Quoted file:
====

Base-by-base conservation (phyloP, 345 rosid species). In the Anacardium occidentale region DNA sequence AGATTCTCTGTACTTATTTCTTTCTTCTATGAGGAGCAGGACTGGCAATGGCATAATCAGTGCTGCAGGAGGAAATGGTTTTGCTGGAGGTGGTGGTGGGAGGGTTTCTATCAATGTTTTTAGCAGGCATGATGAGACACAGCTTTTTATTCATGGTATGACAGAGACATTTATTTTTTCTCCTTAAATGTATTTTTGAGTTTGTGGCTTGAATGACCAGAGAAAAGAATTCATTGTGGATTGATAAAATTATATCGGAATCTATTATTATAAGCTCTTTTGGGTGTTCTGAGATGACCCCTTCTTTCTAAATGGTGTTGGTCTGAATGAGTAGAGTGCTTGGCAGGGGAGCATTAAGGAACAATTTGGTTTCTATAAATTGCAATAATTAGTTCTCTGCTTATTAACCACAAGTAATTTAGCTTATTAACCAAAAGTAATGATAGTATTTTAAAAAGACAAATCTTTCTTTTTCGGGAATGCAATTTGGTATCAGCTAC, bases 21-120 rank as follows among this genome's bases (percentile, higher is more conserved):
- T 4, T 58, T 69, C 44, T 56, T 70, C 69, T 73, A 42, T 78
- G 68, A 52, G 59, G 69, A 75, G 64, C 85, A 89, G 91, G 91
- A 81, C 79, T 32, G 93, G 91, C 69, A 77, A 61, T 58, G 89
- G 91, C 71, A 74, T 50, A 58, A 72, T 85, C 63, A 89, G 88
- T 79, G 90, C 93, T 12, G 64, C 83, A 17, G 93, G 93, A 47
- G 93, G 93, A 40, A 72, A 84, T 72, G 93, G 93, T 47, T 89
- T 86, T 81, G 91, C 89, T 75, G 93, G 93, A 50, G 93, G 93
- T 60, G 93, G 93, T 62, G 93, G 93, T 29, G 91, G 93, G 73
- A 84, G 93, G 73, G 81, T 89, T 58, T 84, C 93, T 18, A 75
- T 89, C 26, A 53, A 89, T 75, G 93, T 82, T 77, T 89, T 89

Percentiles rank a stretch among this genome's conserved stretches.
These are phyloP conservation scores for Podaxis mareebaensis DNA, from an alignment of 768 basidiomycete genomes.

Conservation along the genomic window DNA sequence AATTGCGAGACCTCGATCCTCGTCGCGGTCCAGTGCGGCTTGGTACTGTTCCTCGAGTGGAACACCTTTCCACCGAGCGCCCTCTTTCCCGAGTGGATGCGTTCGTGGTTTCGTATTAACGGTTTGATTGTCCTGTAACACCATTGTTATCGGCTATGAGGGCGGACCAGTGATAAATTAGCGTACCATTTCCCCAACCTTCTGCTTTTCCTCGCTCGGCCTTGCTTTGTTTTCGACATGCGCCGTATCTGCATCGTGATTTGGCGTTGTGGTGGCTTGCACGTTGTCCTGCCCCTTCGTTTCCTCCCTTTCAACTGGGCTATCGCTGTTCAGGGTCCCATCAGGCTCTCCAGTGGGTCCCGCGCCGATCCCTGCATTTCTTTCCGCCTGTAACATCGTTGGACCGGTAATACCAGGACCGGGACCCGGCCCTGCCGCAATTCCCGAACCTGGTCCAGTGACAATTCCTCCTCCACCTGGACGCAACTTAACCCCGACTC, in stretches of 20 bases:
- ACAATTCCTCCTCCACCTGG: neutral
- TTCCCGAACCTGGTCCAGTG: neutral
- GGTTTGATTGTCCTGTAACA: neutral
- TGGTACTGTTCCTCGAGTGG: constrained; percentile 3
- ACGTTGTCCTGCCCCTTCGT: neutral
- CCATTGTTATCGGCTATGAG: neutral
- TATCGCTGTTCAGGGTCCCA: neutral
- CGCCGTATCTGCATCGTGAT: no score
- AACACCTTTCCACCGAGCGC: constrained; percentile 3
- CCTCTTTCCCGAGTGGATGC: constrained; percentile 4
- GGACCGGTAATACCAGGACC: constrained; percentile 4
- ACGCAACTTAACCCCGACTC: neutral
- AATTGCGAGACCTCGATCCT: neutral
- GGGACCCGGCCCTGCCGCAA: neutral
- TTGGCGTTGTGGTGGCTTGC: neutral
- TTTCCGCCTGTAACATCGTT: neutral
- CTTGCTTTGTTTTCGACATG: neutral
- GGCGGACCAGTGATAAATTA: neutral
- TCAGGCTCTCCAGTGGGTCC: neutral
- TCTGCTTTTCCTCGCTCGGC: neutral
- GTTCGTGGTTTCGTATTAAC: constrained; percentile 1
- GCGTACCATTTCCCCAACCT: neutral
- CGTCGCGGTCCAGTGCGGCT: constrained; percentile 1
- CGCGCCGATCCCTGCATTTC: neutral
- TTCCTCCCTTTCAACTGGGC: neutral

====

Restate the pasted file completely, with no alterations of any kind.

Base-by-base conservation (phyloP, 345 rosid species). In the Anacardium occidentale region DNA sequence AGATTCTCTGTACTTATTTCTTTCTTCTATGAGGAGCAGGACTGGCAATGGCATAATCAGTGCTGCAGGAGGAAATGGTTTTGCTGGAGGTGGTGGTGGGAGGGTTTCTATCAATGTTTTTAGCAGGCATGATGAGACACAGCTTTTTATTCATGGTATGACAGAGACATTTATTTTTTCTCCTTAAATGTATTTTTGAGTTTGTGGCTTGAATGACCAGAGAAAAGAATTCATTGTGGATTGATAAAATTATATCGGAATCTATTATTATAAGCTCTTTTGGGTGTTCTGAGATGACCCCTTCTTTCTAAATGGTGTTGGTCTGAATGAGTAGAGTGCTTGGCAGGGGAGCATTAAGGAACAATTTGGTTTCTATAAATTGCAATAATTAGTTCTCTGCTTATTAACCACAAGTAATTTAGCTTATTAACCAAAAGTAATGATAGTATTTTAAAAAGACAAATCTTTCTTTTTCGGGAATGCAATTTGGTATCAGCTAC, bases 21-120 rank as follows among this genome's bases (percentile, higher is more conserved):
- T 4, T 58, T 69, C 44, T 56, T 70, C 69, T 73, A 42, T 78
- G 68, A 52, G 59, G 69, A 75, G 64, C 85, A 89, G 91, G 91
- A 81, C 79, T 32, G 93, G 91, C 69, A 77, A 61, T 58, G 89
- G 91, C 71, A 74, T 50, A 58, A 72, T 85, C 63, A 89, G 88
- T 79, G 90, C 93, T 12, G 64, C 83, A 17, G 93, G 93, A 47
- G 93, G 93, A 40, A 72, A 84, T 72, G 93, G 93, T 47, T 89
- T 86, T 81, G 91, C 89, T 75, G 93, G 93, A 50, G 93, G 93
- T 60, G 93, G 93, T 62, G 93, G 93, T 29, G 91, G 93, G 73
- A 84, G 93, G 73, G 81, T 89, T 58, T 84, C 93, T 18, A 75
- T 89, C 26, A 53, A 89, T 75, G 93, T 82, T 77, T 89, T 89

Percentiles rank a stretch among this genome's conserved stretches.
These are phyloP conservation scores for Podaxis mareebaensis DNA, from an alignment of 768 basidiomycete genomes.

Conservation along the genomic window DNA sequence AATTGCGAGACCTCGATCCTCGTCGCGGTCCAGTGCGGCTTGGTACTGTTCCTCGAGTGGAACACCTTTCCACCGAGCGCCCTCTTTCCCGAGTGGATGCGTTCGTGGTTTCGTATTAACGGTTTGATTGTCCTGTAACACCATTGTTATCGGCTATGAGGGCGGACCAGTGATAAATTAGCGTACCATTTCCCCAACCTTCTGCTTTTCCTCGCTCGGCCTTGCTTTGTTTTCGACATGCGCCGTATCTGCATCGTGATTTGGCGTTGTGGTGGCTTGCACGTTGTCCTGCCCCTTCGTTTCCTCCCTTTCAACTGGGCTATCGCTGTTCAGGGTCCCATCAGGCTCTCCAGTGGGTCCCGCGCCGATCCCTGCATTTCTTTCCGCCTGTAACATCGTTGGACCGGTAATACCAGGACCGGGACCCGGCCCTGCCGCAATTCCCGAACCTGGTCCAGTGACAATTCCTCCTCCACCTGGACGCAACTTAACCCCGACTC, in stretches of 20 bases:
- ACAATTCCTCCTCCACCTGG: neutral
- TTCCCGAACCTGGTCCAGTG: neutral
- GGTTTGATTGTCCTGTAACA: neutral
- TGGTACTGTTCCTCGAGTGG: constrained; percentile 3
- ACGTTGTCCTGCCCCTTCGT: neutral
- CCATTGTTATCGGCTATGAG: neutral
- TATCGCTGTTCAGGGTCCCA: neutral
- CGCCGTATCTGCATCGTGAT: no score
- AACACCTTTCCACCGAGCGC: constrained; percentile 3
- CCTCTTTCCCGAGTGGATGC: constrained; percentile 4
- GGACCGGTAATACCAGGACC: constrained; percentile 4
- ACGCAACTTAACCCCGACTC: neutral
- AATTGCGAGACCTCGATCCT: neutral
- GGGACCCGGCCCTGCCGCAA: neutral
- TTGGCGTTGTGGTGGCTTGC: neutral
- TTTCCGCCTGTAACATCGTT: neutral
- CTTGCTTTGTTTTCGACATG: neutral
- GGCGGACCAGTGATAAATTA: neutral
- TCAGGCTCTCCAGTGGGTCC: neutral
- TCTGCTTTTCCTCGCTCGGC: neutral
- GTTCGTGGTTTCGTATTAAC: constrained; percentile 1
- GCGTACCATTTCCCCAACCT: neutral
- CGTCGCGGTCCAGTGCGGCT: constrained; percentile 1
- CGCGCCGATCCCTGCATTTC: neutral
- TTCCTCCCTTTCAACTGGGC: neutral